The remote breach of a Scada (supervisory control and data acquisition) controller unit is thought to have caused the partial shutdown at a US water processing plant in Illinois, prompting experts to once again question the security of vital infrastructure.
Authorities say an attacker was able to obtain login credentials and access a Scada controller that managed a water pump. The credentials are believed to have been obtained through a breach at a firm that develops controller software for the device.
The attacker then used the compromised Scada to turn the pump off and on multiple times, eventually causing the unit to fail on 8 November.
Andrew Brandt, director of research for Solera Networks Research Labs, told V3 that in many cases security on Scada devices is a "Tootsie Pop" [lollipop] situation in which an attacker who penetrates the external layers of security will find a "soft centre" that can make controlling the device easy.
"For the most part they are not necessarily designed to be connected to the internet, but engineers can put in workarounds for remote access," Brandt explained.
"Anytime you do this you put in a pathway where someone can get in."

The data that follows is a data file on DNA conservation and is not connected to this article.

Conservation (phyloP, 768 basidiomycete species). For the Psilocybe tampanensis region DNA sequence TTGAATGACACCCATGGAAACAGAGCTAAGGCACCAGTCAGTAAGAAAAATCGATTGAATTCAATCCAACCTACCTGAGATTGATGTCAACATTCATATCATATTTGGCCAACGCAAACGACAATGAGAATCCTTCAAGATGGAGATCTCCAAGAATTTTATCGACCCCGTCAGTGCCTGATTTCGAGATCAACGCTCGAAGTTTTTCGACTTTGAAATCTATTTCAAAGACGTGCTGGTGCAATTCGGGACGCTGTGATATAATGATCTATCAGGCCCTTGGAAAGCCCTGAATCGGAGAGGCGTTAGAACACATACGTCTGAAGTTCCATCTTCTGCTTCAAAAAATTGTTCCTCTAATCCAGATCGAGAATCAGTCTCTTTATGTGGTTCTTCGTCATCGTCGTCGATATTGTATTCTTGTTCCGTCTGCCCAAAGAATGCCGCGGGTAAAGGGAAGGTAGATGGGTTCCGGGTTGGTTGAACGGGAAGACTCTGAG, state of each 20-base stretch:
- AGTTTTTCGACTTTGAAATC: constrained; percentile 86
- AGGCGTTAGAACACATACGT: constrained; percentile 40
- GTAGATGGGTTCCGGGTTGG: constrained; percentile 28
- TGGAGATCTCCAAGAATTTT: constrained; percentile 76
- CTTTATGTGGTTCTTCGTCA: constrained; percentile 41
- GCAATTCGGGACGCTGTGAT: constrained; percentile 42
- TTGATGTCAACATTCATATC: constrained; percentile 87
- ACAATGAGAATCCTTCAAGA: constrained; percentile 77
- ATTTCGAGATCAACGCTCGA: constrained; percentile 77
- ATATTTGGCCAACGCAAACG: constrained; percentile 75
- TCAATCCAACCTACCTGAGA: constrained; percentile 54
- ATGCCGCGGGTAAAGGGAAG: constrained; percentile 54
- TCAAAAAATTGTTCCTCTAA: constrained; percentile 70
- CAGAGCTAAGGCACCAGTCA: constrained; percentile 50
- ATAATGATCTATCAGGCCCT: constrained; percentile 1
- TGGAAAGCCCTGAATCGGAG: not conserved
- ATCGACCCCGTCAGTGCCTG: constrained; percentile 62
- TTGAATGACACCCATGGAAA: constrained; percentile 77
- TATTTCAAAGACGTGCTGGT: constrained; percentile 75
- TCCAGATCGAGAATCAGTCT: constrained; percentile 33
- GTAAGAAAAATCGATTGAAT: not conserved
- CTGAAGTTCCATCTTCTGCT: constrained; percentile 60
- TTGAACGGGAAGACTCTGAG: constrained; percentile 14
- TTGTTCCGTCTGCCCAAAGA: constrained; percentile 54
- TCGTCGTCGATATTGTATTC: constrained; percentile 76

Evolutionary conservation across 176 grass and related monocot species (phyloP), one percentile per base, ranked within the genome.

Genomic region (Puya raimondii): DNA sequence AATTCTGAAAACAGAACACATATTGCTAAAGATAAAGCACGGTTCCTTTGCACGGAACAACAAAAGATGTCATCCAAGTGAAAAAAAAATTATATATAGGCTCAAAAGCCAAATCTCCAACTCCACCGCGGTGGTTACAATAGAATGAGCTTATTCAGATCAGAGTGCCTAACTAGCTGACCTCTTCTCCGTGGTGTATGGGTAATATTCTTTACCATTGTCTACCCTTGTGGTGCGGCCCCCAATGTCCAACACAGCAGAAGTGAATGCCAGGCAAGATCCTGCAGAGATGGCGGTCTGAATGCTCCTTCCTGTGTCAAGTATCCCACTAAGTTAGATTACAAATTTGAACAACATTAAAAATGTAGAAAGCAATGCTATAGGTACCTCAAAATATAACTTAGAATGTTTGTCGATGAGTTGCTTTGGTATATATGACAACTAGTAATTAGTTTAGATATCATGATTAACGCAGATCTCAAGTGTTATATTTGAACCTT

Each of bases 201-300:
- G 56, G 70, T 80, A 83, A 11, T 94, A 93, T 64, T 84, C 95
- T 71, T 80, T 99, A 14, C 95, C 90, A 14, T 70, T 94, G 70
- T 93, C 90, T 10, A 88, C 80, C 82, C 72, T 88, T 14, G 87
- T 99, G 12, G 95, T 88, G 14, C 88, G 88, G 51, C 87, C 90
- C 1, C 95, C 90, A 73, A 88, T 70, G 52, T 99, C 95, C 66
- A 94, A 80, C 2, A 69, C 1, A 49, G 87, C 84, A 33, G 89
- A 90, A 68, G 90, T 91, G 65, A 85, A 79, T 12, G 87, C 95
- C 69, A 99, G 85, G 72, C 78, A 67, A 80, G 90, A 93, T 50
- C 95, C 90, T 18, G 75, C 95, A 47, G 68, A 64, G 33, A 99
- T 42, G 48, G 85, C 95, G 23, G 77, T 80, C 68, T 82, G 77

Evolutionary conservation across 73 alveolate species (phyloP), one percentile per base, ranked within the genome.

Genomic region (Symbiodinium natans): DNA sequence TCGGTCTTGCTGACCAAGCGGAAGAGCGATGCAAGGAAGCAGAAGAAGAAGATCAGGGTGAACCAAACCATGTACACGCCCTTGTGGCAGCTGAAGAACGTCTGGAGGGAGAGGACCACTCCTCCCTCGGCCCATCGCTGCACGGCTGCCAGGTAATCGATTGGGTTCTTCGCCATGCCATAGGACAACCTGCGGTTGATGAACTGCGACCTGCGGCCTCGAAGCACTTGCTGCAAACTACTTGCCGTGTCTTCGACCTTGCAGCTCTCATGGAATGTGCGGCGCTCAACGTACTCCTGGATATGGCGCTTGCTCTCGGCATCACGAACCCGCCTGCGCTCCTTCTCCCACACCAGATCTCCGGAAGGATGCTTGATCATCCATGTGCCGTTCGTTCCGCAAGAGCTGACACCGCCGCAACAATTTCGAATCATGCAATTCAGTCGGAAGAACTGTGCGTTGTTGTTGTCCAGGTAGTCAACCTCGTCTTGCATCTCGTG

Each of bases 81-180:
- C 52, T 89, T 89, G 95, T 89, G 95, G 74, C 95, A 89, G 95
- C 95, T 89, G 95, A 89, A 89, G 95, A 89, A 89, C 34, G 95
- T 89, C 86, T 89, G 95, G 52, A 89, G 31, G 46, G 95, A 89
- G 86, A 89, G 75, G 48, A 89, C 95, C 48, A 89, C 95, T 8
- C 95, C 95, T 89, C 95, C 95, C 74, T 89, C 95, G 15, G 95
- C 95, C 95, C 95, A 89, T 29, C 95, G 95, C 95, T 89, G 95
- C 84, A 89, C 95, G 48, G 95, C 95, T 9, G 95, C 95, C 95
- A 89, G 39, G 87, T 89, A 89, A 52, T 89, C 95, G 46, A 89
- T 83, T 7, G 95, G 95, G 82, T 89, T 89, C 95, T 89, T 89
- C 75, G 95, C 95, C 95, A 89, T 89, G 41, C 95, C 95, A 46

Researchers have traced the system used in the attack to Russia. Brandt cautioned that the attackers could simply be using a hacked system as a proxy, and may not even be the same party responsible for the breach of the software developer.
Attackers have in the past used compromised systems to sabotage industrial equipment. The Stuxnet malware was believed to have been developed to access and sabotage nuclear centrifuges in Iran, while the Duqu malware is similarly believed to target industrial hardware.
While no serious damage resulted from the attack, the event is once again bringing close scrutiny to the security of critical infrastructure and Scada systems in particular.
For Brandt, the real issue goes beyond Scada devices and extends to all internet-connected appliances.
"Attacks are getting targeted at these edge-case machines where they want to steal something specific," he said, "and it is that specificity which to me gets scary."
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